Drummond's campion, catchfly
The central and southern Rocky Mountains, extending west into the Great Basin, and small areas of adjacent states
Between 10 and 20 inches
Open, dry hillsides; foothills
Lanceolate to oblanceolate, stalked, up to 4 inches long, with a covering of very short hairs
The five petals of silene drummondii are small, generally as wide or 1.5 times as wide as the calyx tube, which may be tubular or slightly wider in the middle, not markedly inflated as is the case for many other campion species. They are colored white or very pale pink, and are divided into two lobes at the tip. The calyx has 10 dark purple veins and a covering of very short, glandular hairs; the upper edge forms five pointed lobes, greenish at the center and the very tip, white at the edges. The erect stems grow singly or in small groups, branching from the base. Flowers form in small clusters, sometimes containing as many as 20 heads, usually rather fewer. Most leaves are basal, but 2 to 5 pairs of opposite leaves are found along the stem.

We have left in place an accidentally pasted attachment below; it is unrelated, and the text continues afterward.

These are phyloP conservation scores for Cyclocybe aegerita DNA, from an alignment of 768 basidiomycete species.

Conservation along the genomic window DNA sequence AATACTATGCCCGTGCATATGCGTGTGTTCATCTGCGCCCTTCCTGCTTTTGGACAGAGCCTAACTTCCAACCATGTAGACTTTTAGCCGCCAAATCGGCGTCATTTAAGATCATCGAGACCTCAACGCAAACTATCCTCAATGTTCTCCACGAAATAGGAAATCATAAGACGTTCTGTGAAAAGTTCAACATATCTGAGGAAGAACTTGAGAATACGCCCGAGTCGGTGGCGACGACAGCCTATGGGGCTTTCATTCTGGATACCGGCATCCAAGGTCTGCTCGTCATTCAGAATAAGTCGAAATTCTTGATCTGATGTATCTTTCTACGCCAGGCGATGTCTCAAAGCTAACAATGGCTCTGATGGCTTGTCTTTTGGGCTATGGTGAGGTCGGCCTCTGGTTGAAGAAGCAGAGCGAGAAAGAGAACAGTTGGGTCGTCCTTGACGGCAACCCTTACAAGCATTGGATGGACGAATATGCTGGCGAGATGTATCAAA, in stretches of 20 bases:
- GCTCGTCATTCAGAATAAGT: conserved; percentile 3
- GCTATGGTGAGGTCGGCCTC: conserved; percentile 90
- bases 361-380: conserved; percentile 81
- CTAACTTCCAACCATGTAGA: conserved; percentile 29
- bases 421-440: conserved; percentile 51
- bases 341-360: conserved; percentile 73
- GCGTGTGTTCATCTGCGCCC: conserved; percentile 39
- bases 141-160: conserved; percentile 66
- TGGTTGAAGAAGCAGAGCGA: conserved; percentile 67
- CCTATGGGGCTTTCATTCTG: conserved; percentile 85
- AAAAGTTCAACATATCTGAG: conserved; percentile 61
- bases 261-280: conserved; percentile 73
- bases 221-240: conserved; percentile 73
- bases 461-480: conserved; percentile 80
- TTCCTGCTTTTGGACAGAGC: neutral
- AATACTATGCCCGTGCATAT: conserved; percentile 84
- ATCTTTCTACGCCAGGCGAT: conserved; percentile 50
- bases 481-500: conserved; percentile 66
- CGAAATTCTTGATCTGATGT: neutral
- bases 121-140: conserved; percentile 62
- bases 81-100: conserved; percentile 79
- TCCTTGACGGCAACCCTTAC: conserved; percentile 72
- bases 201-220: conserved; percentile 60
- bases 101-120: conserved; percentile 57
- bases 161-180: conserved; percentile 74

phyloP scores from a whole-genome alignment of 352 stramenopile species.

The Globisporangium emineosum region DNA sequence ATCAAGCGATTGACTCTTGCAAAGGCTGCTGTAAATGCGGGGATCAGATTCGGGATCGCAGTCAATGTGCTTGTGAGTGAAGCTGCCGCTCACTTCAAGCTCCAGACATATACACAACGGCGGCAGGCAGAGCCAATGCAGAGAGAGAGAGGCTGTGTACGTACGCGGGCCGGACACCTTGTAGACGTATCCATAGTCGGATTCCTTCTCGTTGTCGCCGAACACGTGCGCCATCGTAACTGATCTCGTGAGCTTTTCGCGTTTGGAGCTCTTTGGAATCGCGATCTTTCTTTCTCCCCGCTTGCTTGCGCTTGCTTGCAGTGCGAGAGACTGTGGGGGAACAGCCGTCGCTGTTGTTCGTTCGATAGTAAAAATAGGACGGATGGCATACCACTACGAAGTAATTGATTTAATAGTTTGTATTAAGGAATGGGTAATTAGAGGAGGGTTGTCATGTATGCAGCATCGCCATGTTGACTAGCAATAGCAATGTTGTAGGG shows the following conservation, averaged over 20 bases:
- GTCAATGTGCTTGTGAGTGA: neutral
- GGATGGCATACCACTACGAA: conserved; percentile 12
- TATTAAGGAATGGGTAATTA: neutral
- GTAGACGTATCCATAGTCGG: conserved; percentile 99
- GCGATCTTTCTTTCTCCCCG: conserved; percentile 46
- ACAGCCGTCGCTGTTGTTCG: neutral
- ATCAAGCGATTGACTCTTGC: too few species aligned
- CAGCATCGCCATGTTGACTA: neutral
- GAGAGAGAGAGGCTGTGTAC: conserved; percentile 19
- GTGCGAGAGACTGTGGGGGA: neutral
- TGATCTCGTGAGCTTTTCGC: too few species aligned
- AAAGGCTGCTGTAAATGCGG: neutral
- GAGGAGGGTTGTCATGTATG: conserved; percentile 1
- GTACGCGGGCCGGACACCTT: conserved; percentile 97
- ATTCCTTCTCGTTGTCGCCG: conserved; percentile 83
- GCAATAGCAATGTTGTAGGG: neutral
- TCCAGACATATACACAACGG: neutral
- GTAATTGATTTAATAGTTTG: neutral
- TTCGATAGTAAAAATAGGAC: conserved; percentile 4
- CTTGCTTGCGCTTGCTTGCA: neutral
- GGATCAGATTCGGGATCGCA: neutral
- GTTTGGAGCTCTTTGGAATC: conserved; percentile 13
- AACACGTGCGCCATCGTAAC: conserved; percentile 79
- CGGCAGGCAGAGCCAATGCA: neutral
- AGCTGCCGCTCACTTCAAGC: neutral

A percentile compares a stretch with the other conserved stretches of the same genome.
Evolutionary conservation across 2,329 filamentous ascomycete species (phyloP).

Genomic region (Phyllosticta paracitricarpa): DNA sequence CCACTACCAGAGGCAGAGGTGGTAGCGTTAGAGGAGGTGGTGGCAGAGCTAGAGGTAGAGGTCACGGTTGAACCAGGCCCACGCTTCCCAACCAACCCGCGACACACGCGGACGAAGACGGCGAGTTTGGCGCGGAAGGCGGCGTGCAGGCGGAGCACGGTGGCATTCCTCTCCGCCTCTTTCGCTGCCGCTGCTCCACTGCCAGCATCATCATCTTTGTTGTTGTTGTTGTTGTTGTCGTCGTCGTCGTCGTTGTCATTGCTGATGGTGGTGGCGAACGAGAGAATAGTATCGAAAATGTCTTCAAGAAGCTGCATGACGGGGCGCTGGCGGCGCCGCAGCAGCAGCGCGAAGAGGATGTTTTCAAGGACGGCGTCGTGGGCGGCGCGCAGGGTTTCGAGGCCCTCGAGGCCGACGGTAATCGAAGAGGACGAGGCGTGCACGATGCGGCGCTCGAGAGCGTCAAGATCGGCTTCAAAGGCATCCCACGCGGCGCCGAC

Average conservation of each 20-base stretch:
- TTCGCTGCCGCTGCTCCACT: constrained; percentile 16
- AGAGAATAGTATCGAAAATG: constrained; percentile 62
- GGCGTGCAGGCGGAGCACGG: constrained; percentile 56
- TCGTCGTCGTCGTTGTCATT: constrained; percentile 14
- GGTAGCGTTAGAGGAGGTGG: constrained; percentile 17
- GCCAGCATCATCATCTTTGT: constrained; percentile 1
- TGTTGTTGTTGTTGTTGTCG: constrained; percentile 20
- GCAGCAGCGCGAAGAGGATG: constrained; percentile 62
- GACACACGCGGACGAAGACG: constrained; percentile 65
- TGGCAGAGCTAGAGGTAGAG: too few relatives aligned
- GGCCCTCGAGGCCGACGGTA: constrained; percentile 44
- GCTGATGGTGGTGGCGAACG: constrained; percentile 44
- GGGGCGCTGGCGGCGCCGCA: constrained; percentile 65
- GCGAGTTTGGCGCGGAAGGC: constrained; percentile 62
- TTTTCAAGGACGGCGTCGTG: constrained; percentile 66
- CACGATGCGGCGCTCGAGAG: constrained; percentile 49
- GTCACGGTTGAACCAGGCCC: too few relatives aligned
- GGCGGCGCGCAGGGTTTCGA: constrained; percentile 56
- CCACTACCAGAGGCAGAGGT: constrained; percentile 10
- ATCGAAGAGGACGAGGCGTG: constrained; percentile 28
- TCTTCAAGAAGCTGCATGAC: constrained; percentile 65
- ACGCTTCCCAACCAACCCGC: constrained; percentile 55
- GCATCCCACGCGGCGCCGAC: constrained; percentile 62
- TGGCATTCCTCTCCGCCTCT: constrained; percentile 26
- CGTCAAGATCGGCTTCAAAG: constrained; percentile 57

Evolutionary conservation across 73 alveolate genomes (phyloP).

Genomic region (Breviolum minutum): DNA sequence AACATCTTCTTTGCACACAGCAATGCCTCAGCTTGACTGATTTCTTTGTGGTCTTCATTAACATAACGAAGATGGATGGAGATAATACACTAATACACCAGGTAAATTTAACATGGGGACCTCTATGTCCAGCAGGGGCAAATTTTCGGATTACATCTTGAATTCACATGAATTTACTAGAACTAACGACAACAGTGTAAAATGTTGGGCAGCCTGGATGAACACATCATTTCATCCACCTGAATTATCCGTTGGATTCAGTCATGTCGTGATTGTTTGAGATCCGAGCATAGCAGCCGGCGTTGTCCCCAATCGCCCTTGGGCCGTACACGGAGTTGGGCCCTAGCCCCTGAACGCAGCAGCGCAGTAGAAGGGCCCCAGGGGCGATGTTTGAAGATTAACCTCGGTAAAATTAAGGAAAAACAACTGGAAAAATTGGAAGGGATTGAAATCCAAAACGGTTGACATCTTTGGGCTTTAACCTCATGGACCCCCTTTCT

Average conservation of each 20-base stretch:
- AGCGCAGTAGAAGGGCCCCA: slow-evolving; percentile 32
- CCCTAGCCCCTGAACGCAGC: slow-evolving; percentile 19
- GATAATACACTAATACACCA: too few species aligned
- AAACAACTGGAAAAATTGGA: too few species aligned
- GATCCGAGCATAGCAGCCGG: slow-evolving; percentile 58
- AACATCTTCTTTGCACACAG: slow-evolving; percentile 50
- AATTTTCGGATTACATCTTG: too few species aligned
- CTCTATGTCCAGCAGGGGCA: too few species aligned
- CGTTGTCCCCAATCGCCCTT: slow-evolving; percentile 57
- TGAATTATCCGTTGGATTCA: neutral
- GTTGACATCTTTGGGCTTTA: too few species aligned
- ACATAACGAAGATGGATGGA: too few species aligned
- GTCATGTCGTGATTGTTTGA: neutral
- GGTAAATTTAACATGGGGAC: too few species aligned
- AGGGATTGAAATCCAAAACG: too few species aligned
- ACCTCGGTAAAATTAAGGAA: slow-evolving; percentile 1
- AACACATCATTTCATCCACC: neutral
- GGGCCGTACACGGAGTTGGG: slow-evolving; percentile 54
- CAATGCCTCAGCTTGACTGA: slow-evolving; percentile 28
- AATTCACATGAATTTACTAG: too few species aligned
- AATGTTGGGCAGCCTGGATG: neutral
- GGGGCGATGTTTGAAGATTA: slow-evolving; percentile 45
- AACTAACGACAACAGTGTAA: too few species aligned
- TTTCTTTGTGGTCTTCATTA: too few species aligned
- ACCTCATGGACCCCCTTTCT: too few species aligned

Subspecies drummondi, a plant found mostly on the plains, has shorter petals (the same width as the calyx) and is more likely to form larger clusters, while subspecies striata, found in mountainous areas, has petals 1.5 times as long as the calyx width, and forms smaller clusters, usually up to 4.